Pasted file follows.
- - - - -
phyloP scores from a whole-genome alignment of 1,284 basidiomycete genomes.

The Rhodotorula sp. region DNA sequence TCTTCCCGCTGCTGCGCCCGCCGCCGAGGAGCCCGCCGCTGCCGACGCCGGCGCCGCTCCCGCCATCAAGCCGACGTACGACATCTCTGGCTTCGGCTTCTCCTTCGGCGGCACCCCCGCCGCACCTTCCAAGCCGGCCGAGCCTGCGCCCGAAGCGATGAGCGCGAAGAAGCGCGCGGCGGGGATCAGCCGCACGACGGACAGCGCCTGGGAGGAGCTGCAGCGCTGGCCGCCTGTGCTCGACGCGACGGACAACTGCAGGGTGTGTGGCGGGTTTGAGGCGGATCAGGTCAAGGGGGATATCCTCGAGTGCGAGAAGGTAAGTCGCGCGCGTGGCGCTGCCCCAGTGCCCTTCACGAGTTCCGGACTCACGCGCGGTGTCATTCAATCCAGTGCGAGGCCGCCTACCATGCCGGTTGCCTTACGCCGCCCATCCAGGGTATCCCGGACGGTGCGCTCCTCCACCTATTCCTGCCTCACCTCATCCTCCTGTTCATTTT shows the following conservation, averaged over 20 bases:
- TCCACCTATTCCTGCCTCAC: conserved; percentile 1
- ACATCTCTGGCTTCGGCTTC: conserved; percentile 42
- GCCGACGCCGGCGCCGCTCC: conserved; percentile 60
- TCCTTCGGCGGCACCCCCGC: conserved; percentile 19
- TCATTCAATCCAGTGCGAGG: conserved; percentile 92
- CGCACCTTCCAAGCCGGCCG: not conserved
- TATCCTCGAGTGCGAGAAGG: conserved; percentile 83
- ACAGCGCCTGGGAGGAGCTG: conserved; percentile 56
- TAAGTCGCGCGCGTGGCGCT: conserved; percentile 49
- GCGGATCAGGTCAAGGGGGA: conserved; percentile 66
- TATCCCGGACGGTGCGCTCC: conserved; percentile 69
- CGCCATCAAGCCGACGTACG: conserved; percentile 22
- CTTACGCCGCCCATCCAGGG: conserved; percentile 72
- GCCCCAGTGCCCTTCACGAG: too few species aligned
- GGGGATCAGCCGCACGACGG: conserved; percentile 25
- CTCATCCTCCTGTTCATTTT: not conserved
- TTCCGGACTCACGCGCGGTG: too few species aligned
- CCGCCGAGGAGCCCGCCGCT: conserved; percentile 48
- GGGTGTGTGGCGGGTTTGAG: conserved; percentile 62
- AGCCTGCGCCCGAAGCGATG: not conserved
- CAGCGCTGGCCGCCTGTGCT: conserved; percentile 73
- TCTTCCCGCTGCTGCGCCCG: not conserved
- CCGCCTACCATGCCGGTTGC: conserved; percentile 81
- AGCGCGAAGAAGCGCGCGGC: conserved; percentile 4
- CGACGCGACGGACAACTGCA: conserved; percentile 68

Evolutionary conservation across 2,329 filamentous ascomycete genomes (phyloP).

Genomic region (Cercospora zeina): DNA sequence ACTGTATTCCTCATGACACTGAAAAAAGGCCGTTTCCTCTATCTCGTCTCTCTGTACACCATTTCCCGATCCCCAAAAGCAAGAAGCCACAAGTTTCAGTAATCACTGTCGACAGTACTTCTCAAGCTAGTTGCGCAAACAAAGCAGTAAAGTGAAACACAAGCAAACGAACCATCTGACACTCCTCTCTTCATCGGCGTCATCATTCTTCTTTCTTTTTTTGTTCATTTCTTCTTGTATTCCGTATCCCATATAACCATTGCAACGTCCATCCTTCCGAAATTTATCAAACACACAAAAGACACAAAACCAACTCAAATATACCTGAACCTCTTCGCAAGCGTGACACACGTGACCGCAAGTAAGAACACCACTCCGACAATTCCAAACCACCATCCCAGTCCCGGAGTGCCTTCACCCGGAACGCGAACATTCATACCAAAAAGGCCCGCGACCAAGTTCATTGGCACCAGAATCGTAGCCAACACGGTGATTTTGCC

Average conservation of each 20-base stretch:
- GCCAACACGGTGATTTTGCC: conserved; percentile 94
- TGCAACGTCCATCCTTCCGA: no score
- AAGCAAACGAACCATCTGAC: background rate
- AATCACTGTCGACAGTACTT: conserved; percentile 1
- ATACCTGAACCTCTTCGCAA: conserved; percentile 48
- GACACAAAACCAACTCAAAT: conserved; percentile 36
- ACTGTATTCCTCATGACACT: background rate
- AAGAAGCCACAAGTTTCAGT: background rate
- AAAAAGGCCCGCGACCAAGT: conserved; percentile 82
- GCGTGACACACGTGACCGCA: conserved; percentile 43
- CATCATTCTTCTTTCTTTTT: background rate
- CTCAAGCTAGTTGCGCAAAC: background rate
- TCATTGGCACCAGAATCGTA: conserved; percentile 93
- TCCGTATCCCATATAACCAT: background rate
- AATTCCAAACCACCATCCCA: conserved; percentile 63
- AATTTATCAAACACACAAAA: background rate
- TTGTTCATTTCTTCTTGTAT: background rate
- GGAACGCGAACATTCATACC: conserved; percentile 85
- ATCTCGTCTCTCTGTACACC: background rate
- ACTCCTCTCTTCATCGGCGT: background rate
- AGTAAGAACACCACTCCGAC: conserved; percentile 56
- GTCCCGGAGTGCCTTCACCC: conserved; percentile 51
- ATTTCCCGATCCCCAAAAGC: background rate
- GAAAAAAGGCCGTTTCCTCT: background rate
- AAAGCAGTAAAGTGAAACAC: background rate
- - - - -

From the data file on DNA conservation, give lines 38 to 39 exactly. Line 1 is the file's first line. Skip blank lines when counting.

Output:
- AAGAAGCCACAAGTTTCAGT: background rate
- AAAAAGGCCCGCGACCAAGT: conserved; percentile 82